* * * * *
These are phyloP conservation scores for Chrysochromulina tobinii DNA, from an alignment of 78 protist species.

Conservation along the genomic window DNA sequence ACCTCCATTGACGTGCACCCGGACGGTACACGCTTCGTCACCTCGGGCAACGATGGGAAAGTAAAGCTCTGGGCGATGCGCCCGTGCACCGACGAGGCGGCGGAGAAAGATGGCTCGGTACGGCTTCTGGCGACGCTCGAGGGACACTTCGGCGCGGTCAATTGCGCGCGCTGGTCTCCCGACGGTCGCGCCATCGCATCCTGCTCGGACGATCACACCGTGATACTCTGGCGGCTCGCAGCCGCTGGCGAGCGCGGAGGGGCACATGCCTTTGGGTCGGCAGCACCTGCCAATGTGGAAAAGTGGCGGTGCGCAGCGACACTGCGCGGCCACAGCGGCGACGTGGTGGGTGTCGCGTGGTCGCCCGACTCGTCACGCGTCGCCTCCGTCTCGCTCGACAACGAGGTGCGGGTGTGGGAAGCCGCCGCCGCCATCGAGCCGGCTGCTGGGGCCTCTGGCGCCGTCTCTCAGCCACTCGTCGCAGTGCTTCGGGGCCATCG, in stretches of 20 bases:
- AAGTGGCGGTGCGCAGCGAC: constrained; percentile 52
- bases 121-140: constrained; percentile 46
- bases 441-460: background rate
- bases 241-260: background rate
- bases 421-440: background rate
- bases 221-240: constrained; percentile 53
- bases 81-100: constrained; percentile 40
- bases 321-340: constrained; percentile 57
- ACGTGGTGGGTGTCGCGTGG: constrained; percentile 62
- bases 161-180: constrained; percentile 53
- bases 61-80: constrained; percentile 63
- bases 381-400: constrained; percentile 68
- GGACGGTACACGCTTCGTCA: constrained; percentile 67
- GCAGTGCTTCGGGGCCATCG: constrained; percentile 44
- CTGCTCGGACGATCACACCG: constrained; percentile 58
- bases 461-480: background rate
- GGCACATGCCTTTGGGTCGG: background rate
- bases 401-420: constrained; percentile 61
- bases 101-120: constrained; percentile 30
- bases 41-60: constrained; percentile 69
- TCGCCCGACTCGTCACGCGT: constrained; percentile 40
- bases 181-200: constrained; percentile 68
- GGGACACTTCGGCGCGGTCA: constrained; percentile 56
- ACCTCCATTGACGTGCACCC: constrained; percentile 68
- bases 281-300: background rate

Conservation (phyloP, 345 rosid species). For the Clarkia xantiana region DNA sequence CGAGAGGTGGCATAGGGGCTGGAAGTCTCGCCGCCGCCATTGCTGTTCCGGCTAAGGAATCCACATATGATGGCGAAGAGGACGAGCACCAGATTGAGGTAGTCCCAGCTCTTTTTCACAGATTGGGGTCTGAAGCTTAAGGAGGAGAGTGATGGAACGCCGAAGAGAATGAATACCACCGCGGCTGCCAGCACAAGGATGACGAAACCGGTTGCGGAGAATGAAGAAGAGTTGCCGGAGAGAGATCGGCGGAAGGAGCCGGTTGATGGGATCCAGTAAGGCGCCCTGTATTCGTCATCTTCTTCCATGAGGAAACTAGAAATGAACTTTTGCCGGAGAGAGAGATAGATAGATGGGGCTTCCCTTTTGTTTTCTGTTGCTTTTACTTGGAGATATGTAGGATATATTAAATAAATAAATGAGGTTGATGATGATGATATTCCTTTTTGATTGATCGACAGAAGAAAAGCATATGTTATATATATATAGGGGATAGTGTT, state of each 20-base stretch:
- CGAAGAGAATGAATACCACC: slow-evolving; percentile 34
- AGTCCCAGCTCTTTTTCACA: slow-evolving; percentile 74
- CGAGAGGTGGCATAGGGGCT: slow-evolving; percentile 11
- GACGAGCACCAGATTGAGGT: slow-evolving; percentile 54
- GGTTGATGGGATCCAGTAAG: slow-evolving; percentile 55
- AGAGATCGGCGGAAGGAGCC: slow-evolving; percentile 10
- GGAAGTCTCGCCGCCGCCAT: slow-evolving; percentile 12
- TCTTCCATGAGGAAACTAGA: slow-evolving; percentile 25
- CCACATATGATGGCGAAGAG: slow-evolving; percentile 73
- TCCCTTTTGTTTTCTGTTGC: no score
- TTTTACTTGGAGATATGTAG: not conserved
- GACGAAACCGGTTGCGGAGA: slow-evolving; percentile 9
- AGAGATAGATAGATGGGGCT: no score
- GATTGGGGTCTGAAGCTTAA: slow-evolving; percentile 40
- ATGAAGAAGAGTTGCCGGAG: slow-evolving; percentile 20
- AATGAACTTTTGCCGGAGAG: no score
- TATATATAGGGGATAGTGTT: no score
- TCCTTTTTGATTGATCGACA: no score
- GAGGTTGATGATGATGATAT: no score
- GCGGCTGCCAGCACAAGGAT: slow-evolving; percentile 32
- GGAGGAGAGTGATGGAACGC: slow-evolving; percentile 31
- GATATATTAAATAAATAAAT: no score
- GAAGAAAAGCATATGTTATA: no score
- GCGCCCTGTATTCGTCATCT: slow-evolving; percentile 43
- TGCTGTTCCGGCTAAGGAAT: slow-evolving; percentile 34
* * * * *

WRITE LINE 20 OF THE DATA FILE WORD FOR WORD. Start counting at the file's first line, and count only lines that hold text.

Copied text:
- bases 401-420: constrained; percentile 61